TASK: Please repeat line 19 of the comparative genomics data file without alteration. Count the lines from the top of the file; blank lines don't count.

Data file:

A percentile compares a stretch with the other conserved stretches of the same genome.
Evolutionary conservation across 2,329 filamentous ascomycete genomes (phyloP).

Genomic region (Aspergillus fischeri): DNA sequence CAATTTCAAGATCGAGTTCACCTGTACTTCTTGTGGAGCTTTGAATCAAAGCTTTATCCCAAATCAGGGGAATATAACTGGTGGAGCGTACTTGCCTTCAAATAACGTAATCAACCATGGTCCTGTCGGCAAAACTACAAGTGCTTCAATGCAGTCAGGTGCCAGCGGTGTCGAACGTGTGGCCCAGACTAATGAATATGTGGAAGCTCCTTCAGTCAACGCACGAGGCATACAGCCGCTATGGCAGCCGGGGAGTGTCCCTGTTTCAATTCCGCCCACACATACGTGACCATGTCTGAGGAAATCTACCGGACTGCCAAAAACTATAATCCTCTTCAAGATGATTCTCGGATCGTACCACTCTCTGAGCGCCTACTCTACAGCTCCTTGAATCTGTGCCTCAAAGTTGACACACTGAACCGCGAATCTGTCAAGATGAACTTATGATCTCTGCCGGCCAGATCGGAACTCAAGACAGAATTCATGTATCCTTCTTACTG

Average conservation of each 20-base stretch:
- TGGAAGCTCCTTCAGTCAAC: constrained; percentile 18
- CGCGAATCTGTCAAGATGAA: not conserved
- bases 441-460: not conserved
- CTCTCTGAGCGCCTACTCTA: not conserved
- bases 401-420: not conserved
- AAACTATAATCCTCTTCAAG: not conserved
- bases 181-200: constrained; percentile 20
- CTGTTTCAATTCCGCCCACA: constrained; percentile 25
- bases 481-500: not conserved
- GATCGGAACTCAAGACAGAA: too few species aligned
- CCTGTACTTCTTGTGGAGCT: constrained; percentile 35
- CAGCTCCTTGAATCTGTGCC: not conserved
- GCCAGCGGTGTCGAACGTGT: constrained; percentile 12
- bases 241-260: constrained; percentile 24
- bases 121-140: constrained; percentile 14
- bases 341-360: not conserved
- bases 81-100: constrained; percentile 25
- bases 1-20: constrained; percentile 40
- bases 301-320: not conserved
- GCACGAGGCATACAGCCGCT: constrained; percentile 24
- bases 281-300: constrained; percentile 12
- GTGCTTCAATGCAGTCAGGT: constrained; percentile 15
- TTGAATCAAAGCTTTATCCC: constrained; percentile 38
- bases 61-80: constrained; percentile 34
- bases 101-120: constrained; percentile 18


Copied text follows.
- bases 121-140: constrained; percentile 14